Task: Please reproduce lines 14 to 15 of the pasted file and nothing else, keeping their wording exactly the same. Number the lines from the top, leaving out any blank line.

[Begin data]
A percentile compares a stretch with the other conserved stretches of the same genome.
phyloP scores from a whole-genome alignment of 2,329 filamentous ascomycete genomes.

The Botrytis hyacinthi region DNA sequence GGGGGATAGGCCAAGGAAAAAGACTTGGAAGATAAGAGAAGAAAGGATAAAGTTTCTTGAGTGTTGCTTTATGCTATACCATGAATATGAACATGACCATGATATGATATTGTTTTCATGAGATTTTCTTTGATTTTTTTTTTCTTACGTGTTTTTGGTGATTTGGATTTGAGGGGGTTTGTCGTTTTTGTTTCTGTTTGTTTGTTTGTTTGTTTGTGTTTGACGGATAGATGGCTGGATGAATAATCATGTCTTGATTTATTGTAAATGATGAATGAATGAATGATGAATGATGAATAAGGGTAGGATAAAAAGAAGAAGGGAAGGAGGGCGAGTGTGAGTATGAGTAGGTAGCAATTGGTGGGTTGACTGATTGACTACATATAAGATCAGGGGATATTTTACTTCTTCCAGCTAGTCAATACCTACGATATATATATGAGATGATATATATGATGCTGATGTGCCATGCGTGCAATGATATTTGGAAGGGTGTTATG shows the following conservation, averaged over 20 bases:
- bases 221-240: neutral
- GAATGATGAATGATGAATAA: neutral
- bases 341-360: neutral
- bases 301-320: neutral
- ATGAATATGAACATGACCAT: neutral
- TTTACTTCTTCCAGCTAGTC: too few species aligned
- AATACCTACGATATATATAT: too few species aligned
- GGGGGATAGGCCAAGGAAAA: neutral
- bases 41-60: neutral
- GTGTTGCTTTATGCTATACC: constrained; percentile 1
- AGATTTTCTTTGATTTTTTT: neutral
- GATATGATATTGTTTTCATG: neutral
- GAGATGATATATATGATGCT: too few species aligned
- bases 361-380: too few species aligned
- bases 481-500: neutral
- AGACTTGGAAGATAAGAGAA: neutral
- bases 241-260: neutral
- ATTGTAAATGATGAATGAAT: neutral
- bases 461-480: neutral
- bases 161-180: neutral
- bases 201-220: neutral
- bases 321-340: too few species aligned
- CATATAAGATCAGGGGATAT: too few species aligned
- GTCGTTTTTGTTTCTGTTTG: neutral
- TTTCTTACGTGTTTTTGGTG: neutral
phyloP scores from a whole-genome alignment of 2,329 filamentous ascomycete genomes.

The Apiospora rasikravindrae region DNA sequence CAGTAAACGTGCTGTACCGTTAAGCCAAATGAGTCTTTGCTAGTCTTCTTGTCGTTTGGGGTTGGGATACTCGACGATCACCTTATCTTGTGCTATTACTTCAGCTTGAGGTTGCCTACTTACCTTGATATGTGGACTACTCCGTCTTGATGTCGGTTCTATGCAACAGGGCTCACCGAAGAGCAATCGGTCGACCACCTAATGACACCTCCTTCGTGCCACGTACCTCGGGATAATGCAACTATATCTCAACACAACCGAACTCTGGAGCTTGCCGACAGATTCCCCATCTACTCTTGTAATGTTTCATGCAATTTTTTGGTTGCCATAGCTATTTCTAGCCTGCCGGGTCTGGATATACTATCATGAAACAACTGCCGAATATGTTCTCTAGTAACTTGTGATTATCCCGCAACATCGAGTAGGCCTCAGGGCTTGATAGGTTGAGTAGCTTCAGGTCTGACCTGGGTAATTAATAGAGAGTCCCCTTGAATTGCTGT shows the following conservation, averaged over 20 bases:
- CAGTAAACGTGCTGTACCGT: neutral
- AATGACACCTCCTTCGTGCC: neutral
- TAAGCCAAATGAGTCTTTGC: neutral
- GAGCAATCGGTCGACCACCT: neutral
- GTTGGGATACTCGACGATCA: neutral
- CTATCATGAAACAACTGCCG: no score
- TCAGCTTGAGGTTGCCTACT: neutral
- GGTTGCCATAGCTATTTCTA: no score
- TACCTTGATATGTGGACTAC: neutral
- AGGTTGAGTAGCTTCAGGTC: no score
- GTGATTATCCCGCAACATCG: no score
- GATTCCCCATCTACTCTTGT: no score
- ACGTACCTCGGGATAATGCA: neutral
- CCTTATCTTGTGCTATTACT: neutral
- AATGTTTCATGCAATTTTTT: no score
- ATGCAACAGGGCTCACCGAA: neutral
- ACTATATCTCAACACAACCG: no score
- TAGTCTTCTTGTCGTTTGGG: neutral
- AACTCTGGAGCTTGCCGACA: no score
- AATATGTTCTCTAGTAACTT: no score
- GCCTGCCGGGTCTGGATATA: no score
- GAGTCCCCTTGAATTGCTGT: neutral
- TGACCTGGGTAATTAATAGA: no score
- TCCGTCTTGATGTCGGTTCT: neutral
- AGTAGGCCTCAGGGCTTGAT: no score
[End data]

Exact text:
- AGATTTTCTTTGATTTTTTT: neutral
- GATATGATATTGTTTTCATG: neutral